Despite inking a three year deal with huge average annual value, the popular speculation in sports media is that Yoenis Cespedes will opt out of his contract after the 2016 season. It makes sense; Yo will be 31 years old, and it will likely be his last chance at a six year/nine figure deal. As hopeful as we are that Cespedes stays a met, it does appear likely that he will join a huge number of Mets alumni in sharing the distinction of ‘short tenure.’ If Yoenis Cespedes plays anything like he did in the second half of 2015 this year, he might just be the best ever two-year Met. To put this theory to the test, the staff here has decided to begin a mini-series as a tribute to Yo: remembering the best two season Mets of all time.
Each review will include a beer comp; we’ve agreed to use seasonal brews. Whenever I crack open a great seasonal brew it instantly becomes a mainstay in my fridge for months. A great winter stout, for example, is the only thing that makes the bitter cold more palatable. However, every season comes to an end and every time it feels as if my new love affair is being unjustly cut short. The same can be said about some of these Mets; in each case they left us wanting more.
I get the honor of kicking off the series with a recap of Lance Johnson’s impressive time with the NY Mets and a review of a delicious Russian imperial stout.
The general theme for the Mets in the mid-90s was that of disappointment. By 1993, the talent and swagger that previously surrounded the Mets had all but dried up. There was some optimism that pitching would emerge from our system again (as it did in the form of Gooden, Cone, Darling, and El Sid in the 80s) but I guess sometimes that luck of talent translating into success skips a “generation” or two. However, after finishing second in the strike shortened 1995 season, things were starting to look up for New York. They had a defensive wizard in the farm system named Rey-O that would man shortstop, 21 year-old Edgardo Alfonzo had just made his big league debut, and they had a budding star in Todd Hundley behind the plate. Having traded billion-dollar man Bobby Bonilla, the Mets lacked outfield offense and speed. Enter Lance Johnson on a two-year $5.7m deal. Lance ‘One Dog’ Johnson had made a name for himself around the league as a speedster, averaging 32 steals and placing himself atop the leader board in triples for four consecutive seasons from 1991-1994. Lance fit the team nicely as a lead off hitter, and had ample speed to play CF.
Lance Johnson lays out to save a no-hitter in Chicago
His first season with the Mets, 1996, would be the best of his entire career; he lead the league in ABs, hits, triples, got an All-Star nod, and even garnered some MVP votes! Lance Johnson posted an outstanding 122 wRC+, a .362 on base percentage, and swiped 50 bags. Advanced fielding metrics aren’t available, but his defensive range was above average. His high OBP and outstandingly low k-rate (5.5%!) made him the quintessential lead off man – his value measured by fWAR that season was 6.4, trailing only Bernard Gilkey and his 30 HR campaign. He even established some single season records that still stand today: Most Hits (227) and Triples (21). At the end of the season, the Mets inked him to a 2 year/$10m extension. For many Mets fans, he was he filled a void left behind by the other “#1” and fan favorite: Mookie Wilson.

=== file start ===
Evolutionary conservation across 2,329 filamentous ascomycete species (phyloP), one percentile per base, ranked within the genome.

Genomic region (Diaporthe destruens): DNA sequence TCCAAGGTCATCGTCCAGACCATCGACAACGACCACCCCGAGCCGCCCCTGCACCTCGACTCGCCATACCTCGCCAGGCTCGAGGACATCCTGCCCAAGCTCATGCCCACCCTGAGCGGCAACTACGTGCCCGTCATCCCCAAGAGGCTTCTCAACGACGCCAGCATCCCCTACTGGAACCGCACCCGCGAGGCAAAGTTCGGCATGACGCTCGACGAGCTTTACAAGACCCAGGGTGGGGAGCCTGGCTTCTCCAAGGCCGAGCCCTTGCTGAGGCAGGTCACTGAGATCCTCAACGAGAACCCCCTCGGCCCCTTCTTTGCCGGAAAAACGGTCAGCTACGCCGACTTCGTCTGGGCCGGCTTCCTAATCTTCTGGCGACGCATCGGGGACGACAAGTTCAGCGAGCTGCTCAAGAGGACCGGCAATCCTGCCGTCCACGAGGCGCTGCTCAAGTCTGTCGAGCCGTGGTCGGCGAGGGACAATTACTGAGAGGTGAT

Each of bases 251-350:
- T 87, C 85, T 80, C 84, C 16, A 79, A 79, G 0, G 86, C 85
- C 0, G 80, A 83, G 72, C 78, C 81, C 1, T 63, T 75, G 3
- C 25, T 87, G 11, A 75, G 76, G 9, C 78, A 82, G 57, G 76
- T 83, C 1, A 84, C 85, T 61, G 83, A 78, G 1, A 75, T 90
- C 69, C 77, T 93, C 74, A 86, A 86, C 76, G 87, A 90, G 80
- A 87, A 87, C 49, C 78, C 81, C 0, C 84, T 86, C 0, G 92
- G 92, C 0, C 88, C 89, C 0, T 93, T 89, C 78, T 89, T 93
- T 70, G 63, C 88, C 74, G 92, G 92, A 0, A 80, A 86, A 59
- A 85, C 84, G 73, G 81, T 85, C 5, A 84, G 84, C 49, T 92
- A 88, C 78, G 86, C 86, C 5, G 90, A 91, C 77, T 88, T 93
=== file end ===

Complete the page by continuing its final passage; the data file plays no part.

A lot can change in season. Lance Johnson got off to a sluggish start in 1997, and although he was still able to get on at an impressive clip, his penchant for extra bases seemed to be regressing at an alarming rate. The Mets were playing decently, despite Lance Johnson becoming a slap hitter, and appeared to have a chance in the Wild Card race. One Dog was not the biggest obstacle to real success in ’97 – the bullpen was an absolute train wreck and lead the league in blown saves through the All-Star break. The Mets decided to trade Johnson for bullpen help, sending him to the Cubs and getting Brian McRae, Mel Rojas, and Turk Wendell in return. It was good time to part with LJ; Turk would become a fan favorite and help the Mets playoff runs in ’99 and ’00, meanwhile Lance Johnson continued to regress and never played another full season.
If Lance Johnson were a beer he would be Deschutes’ The Abyss Russian Imperial Stout. This is high praise – but his 1996 season still ranks as one of the best offensive seasons ever in Mets history (5th all-time in single season bWAR). The Abyss is an annual limited release is typically made available by Deschutes in November since 2006. The beer is dark and decadent. It has a pitch black pour due to the black barley and chocolate malt – and you’ll pick up flavors of vanilla, licorice, cherry, molasses, and bourbon (barrel aged). This is a slow sipper, else it will knock you on your ass (12%+ ABV). The presence of millennium hops contributes more complexity in the form of herbal aroma and some bitterness for good measure. The diversity, mysteriousness, and elite quality of this beer makes is a great seasonal comp for Lance Johnson’s brief tenure with the Mets.
Cheers, Lance Johnson, this one is to you!